G7 talks in Marseille fail to impress Europe's stock markets

If the finance ministers and bank governors meeting in Marseille had an answer to concerns about the global economy, no one told the markets.

Pessimism over the euro zone's ability to resolve the crippling Greek budgetary crisis had an effect on European stock exchanges. Boris Roessler / AF
Powered by automated translation

If the finance ministers and bank governors meeting in the sunny but volatile Mediterranean port of Marseille had a definitive answer to concerns about the troubled global economy, no one appears to have told the markets.

And no fresh response was evident in the long "agreed terms of reference" issued after long hours of deliberation.

Stock exchanges may not resort to score-settling at gunpoint, as is common among the Marseille underworld, but they do have their own capacity for volatility.

The summit of the G7 world powers - the US, Japan, Canada, Germany, Britain, France and Italy - had begun on Friday against a background of worrying market falls.

And not even buoyant talk of progress towards some sort of international consensus was sufficient to produce any sign of immediate recovery as markets closed for the day.

Stock exchanges in European capitals recorded losses of between 2.4 per cent in London and 4.9 per cent in Milan, reflecting growing pessimism about the ability of even the sharpest economic brains to resolve the crippling Greek budgetary crisis and revive global growth.

Even before the G7 statement appeared late on Friday, it had seemed clear that while there may be common cause on tackling the debt crisis, a truly united front is harder to achieve.

Despite the statement's pledge of "a strong and coordinated international response", competing signals suggested that a concerted strategy still lay out of reach for countries with differing priorities and outlooks.

The British chancellor, George Osborne, who had earlier met the new IMF chief Christine Lagarde, talked of "good progress" towards an international agenda to deal with global debt and support growth.

However, his French counterpart, Francois Baroin, underlined the nuances of approach by saying each country had to respond differently.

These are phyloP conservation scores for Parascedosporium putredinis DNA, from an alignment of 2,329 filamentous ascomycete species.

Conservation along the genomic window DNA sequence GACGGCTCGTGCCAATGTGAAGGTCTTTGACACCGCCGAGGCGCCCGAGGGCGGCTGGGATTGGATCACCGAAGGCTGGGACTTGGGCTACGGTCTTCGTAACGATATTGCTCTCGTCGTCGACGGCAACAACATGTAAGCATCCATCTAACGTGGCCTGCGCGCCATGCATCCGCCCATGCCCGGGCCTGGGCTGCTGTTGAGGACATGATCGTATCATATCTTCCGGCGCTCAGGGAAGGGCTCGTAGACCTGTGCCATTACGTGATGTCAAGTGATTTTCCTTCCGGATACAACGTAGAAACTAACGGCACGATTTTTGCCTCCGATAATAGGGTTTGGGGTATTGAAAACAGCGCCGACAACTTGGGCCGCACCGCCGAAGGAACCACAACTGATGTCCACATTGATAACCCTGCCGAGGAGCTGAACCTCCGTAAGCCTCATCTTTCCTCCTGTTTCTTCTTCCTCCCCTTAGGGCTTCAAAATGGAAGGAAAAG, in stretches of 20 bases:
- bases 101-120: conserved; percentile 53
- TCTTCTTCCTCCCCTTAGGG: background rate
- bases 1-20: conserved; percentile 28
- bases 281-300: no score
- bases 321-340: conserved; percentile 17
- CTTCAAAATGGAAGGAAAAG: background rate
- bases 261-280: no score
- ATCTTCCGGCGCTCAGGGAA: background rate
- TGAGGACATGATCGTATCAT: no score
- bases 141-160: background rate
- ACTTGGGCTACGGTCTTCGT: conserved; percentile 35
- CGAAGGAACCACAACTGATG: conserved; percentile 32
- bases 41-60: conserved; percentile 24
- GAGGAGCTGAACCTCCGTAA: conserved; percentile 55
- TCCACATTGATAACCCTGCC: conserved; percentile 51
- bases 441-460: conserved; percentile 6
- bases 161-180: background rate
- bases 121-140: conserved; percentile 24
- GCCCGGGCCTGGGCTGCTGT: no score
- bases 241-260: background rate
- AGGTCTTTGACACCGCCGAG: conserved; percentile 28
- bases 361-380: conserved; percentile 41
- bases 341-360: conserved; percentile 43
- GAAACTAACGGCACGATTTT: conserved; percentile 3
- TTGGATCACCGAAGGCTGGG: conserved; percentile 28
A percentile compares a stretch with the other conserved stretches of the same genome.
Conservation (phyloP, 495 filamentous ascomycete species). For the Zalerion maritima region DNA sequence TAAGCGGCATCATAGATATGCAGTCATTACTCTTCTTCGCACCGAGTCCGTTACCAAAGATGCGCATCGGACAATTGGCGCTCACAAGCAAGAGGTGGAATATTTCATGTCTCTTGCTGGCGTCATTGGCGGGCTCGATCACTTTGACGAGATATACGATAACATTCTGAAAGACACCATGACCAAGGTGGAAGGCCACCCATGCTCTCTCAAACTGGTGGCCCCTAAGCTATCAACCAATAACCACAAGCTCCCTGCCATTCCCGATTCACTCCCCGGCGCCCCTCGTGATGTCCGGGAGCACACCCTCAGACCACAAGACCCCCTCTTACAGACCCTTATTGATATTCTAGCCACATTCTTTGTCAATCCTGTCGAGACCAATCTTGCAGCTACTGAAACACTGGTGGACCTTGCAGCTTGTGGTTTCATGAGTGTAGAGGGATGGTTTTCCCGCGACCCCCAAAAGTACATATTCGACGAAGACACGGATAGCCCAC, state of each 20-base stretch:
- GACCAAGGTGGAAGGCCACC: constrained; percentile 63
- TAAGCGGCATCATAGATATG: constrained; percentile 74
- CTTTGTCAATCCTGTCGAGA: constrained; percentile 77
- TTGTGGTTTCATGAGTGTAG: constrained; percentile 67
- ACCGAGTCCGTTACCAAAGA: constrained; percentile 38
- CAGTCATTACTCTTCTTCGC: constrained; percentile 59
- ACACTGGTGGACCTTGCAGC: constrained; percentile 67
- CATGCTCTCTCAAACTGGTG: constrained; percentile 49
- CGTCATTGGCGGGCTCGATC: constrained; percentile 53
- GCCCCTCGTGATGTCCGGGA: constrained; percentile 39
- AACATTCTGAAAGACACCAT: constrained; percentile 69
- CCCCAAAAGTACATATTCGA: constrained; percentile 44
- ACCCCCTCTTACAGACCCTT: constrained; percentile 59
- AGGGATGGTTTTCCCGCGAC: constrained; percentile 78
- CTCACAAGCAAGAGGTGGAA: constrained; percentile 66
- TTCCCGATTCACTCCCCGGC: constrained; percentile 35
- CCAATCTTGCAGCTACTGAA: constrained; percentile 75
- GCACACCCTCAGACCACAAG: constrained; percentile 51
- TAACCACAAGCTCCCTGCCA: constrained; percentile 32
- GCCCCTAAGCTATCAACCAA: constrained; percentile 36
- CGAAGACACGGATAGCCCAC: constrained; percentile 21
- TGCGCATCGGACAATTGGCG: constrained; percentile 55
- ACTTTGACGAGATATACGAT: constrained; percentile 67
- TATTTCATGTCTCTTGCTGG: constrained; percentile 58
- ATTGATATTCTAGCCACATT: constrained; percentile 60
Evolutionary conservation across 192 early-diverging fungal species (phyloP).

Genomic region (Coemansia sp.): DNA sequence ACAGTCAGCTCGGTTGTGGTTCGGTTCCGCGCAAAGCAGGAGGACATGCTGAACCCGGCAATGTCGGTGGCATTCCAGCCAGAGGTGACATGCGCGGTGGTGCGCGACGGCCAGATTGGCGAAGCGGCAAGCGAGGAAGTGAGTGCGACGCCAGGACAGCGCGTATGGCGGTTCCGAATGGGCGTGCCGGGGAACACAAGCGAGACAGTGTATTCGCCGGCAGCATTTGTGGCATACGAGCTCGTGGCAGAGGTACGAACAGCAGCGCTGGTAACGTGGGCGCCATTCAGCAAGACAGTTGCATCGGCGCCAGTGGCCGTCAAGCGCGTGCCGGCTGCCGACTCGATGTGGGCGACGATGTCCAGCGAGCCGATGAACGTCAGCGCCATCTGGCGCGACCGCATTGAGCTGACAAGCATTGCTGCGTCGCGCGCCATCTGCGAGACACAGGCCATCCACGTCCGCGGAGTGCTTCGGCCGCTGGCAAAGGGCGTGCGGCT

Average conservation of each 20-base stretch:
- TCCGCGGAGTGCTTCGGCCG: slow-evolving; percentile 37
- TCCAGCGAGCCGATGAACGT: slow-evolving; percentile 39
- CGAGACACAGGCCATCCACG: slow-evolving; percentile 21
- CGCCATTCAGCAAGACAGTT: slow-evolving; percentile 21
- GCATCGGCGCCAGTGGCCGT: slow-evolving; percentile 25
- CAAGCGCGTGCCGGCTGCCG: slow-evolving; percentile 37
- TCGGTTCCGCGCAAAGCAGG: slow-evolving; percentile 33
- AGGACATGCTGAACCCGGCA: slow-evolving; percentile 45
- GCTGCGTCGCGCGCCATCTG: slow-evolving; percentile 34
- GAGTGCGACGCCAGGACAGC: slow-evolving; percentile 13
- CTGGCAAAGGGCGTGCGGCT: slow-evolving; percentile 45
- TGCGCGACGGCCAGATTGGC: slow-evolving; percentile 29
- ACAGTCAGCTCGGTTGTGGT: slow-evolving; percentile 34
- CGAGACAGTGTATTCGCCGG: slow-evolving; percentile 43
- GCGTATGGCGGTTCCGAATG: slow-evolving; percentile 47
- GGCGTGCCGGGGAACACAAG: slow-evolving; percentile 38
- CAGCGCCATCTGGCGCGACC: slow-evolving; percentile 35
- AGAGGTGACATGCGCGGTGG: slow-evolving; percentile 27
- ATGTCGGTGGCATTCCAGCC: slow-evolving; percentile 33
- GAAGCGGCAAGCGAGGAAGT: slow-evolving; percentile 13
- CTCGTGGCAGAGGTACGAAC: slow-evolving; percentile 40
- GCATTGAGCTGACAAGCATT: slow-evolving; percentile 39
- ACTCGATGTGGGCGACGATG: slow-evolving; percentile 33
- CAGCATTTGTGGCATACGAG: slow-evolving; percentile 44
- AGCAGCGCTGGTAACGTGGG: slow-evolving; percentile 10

Hovering over the summit was the disenchantment of leading German economists with the debt swap strategy adopted by the euro zone to try to ease Greece out of crisis.

Greece's deep-rooted financial woes have so far proved resistant to two attempts to cobble together rescue packages.

On Friday, Juergen Stark dropped a bombshell by announcing he would be leaving his post at the European Central Bank (ECB), where he runs economics and monetary analysis, ahead of his planned 2014 departure. Personal reasons were cited but commentators noted that Mr Stark had joined the Bundesbank president Jens Weidmann in voting last month against the ECB programme of buying bonds to aid debt-stricken countries.

Their reservations reflect serious doubts in Germany, Europe's most robust economy, about the euro zone's policy.

The broader signs emerging before and during the Marseille conference were mixed.

The parliaments of both France and Italy gave their backing to austerity programmes.

Barack Obama, the US president, revealed a US$447 billion (Dh1.64 trillion) plan designed to boost employment and stimulate the American economy.

But an Organisation for Economic Co-operation and Development (OECD) report, released on the eve of the meeting, raised the spectre of renewed recession among the wealthier nations.

The OECD analysis did nothing to ease gloomy feelings that the euro-zone crisis could become a lot worse before it improves.

Ms Lagarde had set the tone for the summit with remarks in London before it began.

Her "key message", by implication to the G7 delegates, was the need for countries to "act now - and act boldly - to steer their economies through this dangerous new phase of the recovery".

The shaky nature of that recovery, if recovery it still is, was emphasised by the OECD's chief economist, Pier Carlo Padoan, when he warned that the full extent of setbacks to growth deceleration might yet be unknown. Against a backdrop of confused messages and divergent national interests, it was perhaps unsurprising that G7 ministers and central bankers should come up with a resume of action already being taken, and generalities about what happens next, than any bold new plan to support what it called "strong, sustainable and balanced growth".

"Fiscal policy faces a delicate balancing act," the G7 statement said.

"Given the still fragile nature of the recovery, we must tread the difficult path of achieving fiscal adjustment plans while supporting economic activity, taking into account different national circumstances."

* with agencies